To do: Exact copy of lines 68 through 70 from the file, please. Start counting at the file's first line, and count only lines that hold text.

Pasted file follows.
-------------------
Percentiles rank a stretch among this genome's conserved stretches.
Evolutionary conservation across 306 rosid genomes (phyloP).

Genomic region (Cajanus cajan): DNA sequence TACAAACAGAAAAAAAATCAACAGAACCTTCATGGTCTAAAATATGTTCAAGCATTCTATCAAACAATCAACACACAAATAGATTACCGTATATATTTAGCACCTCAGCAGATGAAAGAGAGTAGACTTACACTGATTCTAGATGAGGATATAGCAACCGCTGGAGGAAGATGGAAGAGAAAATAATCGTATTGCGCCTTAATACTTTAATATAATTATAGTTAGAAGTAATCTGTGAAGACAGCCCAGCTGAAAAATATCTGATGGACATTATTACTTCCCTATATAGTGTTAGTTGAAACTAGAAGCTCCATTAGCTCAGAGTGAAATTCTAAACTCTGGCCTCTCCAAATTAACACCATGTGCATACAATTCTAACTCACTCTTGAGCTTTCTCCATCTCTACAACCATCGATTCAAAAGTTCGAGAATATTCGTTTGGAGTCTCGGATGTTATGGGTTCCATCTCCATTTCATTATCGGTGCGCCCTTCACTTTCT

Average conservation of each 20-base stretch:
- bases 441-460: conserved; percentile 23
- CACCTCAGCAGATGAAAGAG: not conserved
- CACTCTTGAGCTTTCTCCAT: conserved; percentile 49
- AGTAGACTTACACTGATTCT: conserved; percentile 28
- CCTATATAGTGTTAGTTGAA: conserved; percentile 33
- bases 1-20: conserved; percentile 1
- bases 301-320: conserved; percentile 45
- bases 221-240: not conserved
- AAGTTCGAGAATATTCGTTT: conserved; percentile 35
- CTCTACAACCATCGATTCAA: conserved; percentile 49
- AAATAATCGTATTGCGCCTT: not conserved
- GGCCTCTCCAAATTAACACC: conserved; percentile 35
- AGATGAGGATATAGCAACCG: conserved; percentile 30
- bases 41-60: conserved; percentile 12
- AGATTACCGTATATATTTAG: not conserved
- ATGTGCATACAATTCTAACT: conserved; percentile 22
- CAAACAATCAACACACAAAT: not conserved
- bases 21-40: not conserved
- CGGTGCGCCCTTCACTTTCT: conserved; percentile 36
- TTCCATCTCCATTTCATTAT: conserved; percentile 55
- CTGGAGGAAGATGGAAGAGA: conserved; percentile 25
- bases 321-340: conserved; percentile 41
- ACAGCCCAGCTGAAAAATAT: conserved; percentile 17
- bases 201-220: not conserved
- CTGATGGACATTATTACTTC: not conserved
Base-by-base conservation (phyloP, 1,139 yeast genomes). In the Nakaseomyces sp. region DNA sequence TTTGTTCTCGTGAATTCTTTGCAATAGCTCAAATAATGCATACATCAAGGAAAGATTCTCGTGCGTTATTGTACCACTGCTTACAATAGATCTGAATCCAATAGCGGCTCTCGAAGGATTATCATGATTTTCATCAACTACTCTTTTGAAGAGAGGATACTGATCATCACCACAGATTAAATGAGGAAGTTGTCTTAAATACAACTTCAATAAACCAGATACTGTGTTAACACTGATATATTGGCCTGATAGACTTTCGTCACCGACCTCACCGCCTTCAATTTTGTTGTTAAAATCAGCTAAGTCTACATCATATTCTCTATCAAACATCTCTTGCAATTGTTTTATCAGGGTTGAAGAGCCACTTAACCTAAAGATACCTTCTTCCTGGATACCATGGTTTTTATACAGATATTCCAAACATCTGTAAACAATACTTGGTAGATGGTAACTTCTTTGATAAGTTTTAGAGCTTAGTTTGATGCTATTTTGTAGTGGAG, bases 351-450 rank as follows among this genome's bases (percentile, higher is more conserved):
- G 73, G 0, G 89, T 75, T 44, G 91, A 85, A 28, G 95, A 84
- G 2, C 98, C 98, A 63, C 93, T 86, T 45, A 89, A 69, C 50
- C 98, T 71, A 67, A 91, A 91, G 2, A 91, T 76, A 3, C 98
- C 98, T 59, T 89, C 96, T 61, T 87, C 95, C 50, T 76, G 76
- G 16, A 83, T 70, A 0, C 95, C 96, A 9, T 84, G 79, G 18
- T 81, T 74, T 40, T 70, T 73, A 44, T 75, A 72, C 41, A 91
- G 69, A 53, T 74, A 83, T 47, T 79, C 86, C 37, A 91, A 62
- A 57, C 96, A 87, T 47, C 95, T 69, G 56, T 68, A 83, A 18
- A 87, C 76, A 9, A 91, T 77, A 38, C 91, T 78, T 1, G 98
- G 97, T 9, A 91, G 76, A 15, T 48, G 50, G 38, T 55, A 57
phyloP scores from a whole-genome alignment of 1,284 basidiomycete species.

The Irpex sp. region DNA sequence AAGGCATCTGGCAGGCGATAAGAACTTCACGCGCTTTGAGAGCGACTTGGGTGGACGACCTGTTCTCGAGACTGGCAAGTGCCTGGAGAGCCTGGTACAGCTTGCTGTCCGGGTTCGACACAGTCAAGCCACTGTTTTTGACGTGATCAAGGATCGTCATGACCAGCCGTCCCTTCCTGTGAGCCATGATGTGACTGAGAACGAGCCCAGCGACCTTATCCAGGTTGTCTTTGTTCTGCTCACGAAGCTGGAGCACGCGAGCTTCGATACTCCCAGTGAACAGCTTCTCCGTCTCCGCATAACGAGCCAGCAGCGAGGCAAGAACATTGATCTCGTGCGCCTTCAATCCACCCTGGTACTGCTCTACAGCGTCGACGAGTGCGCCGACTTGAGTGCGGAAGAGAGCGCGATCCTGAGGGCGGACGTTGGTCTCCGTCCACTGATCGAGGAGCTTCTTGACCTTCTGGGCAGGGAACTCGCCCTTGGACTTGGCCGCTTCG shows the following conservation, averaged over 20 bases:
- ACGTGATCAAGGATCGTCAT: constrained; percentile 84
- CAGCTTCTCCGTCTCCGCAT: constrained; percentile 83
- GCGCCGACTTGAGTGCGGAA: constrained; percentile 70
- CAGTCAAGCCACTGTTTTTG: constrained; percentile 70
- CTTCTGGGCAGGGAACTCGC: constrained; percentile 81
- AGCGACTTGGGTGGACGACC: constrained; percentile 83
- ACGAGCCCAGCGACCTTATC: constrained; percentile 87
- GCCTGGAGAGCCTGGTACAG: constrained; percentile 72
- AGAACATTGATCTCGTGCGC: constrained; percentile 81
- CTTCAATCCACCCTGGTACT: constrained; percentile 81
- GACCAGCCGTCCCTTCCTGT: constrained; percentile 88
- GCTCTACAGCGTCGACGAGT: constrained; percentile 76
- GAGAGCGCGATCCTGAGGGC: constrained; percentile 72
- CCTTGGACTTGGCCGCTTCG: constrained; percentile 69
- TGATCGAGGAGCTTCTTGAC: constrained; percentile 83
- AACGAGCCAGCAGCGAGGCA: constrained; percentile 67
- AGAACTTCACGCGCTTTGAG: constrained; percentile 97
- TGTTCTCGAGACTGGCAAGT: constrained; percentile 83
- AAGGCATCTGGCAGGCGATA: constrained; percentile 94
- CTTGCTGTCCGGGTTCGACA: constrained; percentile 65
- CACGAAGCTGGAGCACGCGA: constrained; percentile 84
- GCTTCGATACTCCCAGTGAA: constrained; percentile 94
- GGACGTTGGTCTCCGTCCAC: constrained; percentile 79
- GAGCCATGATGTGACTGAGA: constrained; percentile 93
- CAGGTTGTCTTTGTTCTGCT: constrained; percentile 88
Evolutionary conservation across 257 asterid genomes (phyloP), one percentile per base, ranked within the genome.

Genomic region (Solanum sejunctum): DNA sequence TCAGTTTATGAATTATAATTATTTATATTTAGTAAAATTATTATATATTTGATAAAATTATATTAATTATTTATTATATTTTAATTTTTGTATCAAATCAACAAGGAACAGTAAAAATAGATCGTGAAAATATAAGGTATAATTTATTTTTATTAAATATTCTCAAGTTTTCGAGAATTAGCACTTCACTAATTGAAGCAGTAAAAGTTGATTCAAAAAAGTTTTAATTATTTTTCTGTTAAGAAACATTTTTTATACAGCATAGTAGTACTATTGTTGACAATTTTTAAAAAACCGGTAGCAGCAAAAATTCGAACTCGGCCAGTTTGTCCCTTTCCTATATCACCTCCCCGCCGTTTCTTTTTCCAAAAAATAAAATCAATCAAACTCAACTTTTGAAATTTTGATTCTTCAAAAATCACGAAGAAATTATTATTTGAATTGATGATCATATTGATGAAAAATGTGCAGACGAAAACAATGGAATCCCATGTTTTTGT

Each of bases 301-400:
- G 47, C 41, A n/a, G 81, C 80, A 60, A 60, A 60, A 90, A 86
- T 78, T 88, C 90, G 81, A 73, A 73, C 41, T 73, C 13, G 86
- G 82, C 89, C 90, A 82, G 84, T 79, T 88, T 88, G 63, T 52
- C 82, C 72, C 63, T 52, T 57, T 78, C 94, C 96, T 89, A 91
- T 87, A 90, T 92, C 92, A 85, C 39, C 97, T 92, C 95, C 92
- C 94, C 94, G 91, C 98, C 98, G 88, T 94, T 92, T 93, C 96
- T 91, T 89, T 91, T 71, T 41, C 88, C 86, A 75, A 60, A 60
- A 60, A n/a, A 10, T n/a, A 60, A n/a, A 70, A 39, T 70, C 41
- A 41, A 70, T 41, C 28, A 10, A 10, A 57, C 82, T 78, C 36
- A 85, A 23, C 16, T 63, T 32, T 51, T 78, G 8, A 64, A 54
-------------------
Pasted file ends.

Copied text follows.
Evolutionary conservation across 257 asterid genomes (phyloP), one percentile per base, ranked within the genome.

Genomic region (Solanum sejunctum): DNA sequence TCAGTTTATGAATTATAATTATTTATATTTAGTAAAATTATTATATATTTGATAAAATTATATTAATTATTTATTATATTTTAATTTTTGTATCAAATCAACAAGGAACAGTAAAAATAGATCGTGAAAATATAAGGTATAATTTATTTTTATTAAATATTCTCAAGTTTTCGAGAATTAGCACTTCACTAATTGAAGCAGTAAAAGTTGATTCAAAAAAGTTTTAATTATTTTTCTGTTAAGAAACATTTTTTATACAGCATAGTAGTACTATTGTTGACAATTTTTAAAAAACCGGTAGCAGCAAAAATTCGAACTCGGCCAGTTTGTCCCTTTCCTATATCACCTCCCCGCCGTTTCTTTTTCCAAAAAATAAAATCAATCAAACTCAACTTTTGAAATTTTGATTCTTCAAAAATCACGAAGAAATTATTATTTGAATTGATGATCATATTGATGAAAAATGTGCAGACGAAAACAATGGAATCCCATGTTTTTGT

Each of bases 301-400: